GAINESVILLE, FL – October 15, 2020 – According to an online news report posted on the news website, the gainesvilletimes.com, community members are shocked after the arrest of three sisters in a major drug sting operation. The three women from Gainesville, Florida, were arrested among 20 other suspects in "Operation Long Time Coming." Operation Long Time Coming was a yearlong criminal investigation that targeted the trafficking of crack cocaine crimes along with other drugs along Black Drive in Gainesville, Florida.
According to Gerald Couch, the Hall County Sheriff, the criminal organization, which purportedly earned about $1.4 million in one year, was averaging about 20 drug sales per hour, nearly round-the-clock. The house located on Black Drive received an enormous amount of foot and vehicle traffic daily, leading law enforcement to become suspicious of illegal drug sakes activity. After receiving numerous calls from concerned citizens and based upon law enforcement surveillance, the agency decided to focus its investigation and enforcement efforts at the aforementioned location.
According to the news report, all 20 criminal suspects received warrants for violating the Racketeer Influenced and Corrupt Organizations Act. The news report claims that the suspects are all related by marriage or blood relative to the other criminal enterprise members. At the time of the original breaking news story, 14 of the 20 suspects in the drug crime organization had been apprehended by law enforcement, and the police were still trying to find the rest of the drug family members.
One person close to the three sisters' family believes that the three women were likely not part of the drug family. The close family friend stated the three sisters volunteered at food shelters and worked hard for poor, young women in the community by helping the young women obtain financial aid for college and other charitable works.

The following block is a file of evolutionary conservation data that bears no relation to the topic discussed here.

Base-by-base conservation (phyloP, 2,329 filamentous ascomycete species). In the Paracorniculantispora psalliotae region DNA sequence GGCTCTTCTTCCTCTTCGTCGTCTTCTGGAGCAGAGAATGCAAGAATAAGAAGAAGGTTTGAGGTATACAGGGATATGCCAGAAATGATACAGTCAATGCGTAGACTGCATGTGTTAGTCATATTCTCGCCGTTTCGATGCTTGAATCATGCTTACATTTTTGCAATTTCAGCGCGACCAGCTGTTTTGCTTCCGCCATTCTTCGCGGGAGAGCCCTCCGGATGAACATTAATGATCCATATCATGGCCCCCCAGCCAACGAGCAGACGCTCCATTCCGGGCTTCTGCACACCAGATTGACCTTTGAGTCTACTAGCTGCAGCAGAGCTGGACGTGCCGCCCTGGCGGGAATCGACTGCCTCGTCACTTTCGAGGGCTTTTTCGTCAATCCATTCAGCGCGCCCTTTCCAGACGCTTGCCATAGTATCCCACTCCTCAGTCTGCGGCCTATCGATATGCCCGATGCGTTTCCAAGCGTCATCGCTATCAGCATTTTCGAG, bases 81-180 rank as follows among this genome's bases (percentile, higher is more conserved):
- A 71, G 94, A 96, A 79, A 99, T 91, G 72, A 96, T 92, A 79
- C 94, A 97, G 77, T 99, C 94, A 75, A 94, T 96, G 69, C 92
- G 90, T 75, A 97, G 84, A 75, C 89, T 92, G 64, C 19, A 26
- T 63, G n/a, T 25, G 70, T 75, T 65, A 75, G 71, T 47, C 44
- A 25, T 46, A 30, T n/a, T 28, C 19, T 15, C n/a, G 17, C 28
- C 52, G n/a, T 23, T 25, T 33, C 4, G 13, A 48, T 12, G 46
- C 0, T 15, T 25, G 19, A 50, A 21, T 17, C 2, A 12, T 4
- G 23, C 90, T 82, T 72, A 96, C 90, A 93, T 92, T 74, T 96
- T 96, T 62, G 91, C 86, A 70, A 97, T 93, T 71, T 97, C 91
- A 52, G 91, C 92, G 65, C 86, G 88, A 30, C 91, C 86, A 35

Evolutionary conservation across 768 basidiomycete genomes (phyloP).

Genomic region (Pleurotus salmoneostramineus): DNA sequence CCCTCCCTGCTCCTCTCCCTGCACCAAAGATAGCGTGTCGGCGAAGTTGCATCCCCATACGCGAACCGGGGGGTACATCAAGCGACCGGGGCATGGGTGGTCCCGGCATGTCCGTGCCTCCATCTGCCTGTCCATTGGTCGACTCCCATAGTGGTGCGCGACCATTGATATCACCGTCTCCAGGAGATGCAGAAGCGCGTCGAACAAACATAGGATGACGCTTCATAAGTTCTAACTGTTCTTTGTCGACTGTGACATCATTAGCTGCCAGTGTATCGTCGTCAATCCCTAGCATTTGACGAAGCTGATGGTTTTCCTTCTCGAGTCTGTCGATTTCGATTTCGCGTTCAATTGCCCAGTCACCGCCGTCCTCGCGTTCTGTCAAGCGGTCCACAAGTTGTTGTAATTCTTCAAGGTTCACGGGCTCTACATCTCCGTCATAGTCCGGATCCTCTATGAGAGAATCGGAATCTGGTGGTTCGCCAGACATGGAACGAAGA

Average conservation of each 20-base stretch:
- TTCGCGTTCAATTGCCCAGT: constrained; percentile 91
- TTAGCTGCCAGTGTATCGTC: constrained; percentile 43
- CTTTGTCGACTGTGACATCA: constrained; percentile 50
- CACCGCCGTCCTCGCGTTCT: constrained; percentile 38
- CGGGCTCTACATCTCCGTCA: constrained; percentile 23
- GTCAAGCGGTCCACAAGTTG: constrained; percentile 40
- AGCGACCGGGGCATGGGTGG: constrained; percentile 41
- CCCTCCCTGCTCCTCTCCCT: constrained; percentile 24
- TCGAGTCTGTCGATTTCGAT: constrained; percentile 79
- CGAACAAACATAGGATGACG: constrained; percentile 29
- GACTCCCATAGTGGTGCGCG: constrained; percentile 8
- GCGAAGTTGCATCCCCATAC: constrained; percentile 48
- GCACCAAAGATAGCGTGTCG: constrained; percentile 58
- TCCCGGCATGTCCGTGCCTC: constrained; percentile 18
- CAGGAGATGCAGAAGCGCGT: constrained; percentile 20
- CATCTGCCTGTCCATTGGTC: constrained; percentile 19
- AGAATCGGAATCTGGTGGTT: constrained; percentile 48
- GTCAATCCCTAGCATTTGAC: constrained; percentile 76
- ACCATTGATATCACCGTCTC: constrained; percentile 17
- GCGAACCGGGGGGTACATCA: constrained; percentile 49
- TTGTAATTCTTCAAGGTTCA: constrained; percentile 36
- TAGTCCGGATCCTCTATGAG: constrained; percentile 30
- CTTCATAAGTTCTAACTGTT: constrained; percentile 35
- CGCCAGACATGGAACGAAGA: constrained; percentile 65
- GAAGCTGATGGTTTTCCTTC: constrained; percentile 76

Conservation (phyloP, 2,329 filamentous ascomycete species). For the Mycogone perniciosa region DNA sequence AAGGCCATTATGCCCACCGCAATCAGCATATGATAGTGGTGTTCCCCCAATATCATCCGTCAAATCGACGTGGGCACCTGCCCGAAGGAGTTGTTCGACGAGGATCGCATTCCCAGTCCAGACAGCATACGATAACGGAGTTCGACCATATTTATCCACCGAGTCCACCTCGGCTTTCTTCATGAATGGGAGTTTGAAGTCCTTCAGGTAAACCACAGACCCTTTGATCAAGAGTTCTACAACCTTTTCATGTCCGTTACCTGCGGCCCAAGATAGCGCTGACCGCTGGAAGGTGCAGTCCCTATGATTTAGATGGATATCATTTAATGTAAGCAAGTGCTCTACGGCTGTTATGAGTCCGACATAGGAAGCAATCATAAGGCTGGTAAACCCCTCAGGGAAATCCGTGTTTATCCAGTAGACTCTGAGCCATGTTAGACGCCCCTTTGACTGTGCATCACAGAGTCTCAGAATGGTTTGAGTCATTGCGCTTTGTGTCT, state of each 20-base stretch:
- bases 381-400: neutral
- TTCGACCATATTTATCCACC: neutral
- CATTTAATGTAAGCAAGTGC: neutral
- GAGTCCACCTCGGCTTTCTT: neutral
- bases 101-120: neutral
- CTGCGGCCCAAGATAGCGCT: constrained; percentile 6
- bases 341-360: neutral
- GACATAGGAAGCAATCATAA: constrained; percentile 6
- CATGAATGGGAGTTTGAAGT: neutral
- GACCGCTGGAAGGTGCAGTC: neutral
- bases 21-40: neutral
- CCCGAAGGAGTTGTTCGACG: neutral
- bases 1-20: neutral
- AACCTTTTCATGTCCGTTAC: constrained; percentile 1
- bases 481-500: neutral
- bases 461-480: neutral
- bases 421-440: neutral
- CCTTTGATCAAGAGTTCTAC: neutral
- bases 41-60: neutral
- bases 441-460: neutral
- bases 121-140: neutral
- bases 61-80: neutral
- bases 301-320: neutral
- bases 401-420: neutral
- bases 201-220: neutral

The Cooley Drive area, which later turns into Black Drive, is an area that has a long history of drug dealing for about 20 years. People in the neighborhood know that fellow neighbors are aware of the illegal drug activities in their community, and these people want to have the drug dealing out of their community.
Residents in the area say that drug dealing is not something new, and neighborhood parents often shield their children from many dangerous things that go on in their neighborhood. Many families are close-knit and attend church, and provide a good environment for young children.
According to the Times, the news website requested a year's worth of 911 calls involving Cooley and Black Drives to see how frequent law enforcement patrols the area, provides extra patrols, and the number of calls.
According to Leigh Stallings-Wood, Hall County 911 communications coordinator, any citizen may request extra patrols. Then based on the type of calls, the police officers assigned to that area will conduct the extra patrols. Also, the police officer is able to make extra patrols.
According to Jay Parrish, Gainesville Police Chief, "drug dealers and drug users held those neighborhoods hostage."